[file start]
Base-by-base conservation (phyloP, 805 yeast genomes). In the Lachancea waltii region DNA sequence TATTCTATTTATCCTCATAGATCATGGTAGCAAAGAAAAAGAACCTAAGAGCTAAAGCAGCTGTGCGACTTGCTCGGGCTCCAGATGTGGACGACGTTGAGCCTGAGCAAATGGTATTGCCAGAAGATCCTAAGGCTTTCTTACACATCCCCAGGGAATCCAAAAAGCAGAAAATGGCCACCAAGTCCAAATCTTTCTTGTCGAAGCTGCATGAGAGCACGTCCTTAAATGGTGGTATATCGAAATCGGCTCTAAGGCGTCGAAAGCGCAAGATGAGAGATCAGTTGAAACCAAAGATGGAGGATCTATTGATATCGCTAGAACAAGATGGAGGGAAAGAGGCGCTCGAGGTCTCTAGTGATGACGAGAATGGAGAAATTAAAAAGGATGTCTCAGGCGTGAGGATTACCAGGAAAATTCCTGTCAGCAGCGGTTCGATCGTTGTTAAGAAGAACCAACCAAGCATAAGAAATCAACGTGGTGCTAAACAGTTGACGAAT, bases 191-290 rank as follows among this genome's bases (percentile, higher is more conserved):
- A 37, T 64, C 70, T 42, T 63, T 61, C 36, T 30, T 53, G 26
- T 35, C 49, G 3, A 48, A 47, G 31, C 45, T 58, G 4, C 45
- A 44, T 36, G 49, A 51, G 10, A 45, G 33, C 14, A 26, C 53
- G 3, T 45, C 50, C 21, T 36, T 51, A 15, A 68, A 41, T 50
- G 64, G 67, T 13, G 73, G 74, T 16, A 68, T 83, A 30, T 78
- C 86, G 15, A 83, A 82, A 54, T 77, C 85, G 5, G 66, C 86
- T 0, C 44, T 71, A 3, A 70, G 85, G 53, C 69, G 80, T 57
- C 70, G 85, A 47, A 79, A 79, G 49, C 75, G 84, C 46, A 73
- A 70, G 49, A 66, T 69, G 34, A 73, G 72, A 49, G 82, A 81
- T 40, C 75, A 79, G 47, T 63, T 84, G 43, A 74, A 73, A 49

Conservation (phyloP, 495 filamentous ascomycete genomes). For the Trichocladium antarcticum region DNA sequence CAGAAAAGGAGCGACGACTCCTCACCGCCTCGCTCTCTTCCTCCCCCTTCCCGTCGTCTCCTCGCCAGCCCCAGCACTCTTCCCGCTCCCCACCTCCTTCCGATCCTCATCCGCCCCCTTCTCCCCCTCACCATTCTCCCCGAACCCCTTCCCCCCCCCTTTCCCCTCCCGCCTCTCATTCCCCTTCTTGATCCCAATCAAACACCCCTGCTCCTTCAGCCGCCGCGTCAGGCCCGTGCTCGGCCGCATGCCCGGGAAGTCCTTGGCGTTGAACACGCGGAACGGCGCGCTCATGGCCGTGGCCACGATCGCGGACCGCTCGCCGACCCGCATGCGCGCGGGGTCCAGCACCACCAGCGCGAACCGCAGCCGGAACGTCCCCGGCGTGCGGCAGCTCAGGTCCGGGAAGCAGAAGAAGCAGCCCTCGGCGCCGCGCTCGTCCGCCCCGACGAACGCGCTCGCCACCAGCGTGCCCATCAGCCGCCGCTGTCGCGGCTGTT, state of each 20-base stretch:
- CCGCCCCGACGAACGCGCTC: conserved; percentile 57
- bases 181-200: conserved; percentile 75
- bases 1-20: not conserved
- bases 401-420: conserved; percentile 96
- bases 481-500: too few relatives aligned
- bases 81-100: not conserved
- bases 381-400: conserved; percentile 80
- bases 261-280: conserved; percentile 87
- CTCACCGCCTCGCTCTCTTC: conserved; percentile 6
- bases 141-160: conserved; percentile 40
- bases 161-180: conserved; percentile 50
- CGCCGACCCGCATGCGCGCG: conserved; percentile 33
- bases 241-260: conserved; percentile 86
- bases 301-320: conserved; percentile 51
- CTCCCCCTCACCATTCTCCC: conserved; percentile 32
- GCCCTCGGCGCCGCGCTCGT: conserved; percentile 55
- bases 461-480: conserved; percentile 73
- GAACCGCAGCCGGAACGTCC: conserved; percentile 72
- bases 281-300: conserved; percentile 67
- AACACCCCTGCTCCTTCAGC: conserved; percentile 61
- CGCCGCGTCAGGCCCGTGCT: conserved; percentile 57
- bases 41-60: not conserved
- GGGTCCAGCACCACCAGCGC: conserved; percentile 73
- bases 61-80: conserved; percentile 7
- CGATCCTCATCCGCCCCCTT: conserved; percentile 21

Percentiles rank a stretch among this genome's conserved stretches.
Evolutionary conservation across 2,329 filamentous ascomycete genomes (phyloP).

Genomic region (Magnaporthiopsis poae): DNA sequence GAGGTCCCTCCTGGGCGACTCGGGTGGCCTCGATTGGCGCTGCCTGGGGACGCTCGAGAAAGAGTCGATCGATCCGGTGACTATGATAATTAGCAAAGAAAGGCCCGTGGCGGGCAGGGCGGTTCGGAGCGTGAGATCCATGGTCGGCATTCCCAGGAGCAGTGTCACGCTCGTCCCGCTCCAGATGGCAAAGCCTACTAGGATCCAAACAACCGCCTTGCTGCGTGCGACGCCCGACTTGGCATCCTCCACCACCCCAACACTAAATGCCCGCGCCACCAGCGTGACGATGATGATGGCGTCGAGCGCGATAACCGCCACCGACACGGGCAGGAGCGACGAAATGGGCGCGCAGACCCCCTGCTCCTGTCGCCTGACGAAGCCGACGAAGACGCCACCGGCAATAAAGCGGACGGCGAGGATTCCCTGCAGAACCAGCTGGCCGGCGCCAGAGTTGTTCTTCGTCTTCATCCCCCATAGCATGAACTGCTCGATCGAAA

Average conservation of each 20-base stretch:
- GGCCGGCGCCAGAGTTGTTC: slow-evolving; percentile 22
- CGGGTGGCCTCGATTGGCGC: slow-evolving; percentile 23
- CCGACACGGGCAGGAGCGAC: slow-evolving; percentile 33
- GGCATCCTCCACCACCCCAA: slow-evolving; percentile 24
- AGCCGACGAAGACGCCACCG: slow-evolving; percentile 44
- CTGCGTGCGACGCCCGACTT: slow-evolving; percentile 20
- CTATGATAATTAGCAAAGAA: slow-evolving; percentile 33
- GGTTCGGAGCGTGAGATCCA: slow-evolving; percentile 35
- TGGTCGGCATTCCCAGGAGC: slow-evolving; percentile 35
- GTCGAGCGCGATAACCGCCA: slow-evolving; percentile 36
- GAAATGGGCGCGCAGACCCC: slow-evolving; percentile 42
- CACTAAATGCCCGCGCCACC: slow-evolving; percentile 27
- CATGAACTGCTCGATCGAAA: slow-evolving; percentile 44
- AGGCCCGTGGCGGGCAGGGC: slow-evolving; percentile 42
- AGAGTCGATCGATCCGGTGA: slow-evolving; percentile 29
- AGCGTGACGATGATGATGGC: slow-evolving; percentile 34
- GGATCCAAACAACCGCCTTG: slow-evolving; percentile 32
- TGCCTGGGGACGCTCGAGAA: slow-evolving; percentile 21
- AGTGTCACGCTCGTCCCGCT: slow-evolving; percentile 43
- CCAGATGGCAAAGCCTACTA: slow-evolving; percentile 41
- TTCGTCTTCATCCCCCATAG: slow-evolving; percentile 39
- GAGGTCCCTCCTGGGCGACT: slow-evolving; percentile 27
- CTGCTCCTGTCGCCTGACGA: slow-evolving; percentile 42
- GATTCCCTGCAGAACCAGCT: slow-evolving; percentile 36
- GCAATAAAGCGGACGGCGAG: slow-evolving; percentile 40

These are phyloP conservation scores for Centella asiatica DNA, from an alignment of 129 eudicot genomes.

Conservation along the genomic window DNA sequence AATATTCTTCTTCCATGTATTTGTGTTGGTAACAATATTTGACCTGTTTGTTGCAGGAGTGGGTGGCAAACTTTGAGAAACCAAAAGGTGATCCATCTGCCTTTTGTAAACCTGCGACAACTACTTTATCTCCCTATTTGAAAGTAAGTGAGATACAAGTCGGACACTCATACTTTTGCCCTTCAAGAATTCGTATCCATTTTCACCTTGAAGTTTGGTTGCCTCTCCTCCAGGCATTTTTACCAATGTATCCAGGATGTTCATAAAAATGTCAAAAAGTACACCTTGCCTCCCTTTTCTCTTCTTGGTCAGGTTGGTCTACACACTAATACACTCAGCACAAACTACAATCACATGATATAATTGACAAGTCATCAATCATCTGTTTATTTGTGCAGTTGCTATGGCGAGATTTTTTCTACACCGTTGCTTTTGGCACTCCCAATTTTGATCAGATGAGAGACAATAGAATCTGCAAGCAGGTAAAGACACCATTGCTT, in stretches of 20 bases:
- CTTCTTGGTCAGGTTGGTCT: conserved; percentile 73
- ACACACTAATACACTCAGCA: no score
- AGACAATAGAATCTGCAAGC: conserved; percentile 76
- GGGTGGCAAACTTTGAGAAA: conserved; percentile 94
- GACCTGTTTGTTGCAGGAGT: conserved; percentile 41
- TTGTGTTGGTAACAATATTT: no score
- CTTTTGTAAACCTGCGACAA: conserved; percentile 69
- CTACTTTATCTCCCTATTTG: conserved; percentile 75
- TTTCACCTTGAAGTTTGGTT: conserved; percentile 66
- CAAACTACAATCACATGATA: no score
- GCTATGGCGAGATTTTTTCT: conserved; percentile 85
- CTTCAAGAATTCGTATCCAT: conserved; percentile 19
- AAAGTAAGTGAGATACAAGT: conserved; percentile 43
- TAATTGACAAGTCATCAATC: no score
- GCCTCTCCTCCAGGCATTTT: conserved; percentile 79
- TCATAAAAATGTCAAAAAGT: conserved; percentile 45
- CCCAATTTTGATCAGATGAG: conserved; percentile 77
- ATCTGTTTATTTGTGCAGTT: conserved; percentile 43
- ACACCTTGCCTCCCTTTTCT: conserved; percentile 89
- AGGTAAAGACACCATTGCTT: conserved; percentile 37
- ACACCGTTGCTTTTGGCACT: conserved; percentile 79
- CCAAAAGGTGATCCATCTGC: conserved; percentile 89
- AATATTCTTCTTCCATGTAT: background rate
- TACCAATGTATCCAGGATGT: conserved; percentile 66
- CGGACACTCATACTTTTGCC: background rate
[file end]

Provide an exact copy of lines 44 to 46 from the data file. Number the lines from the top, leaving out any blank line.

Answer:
- CCGACACGGGCAGGAGCGAC: slow-evolving; percentile 33
- GGCATCCTCCACCACCCCAA: slow-evolving; percentile 24
- AGCCGACGAAGACGCCACCG: slow-evolving; percentile 44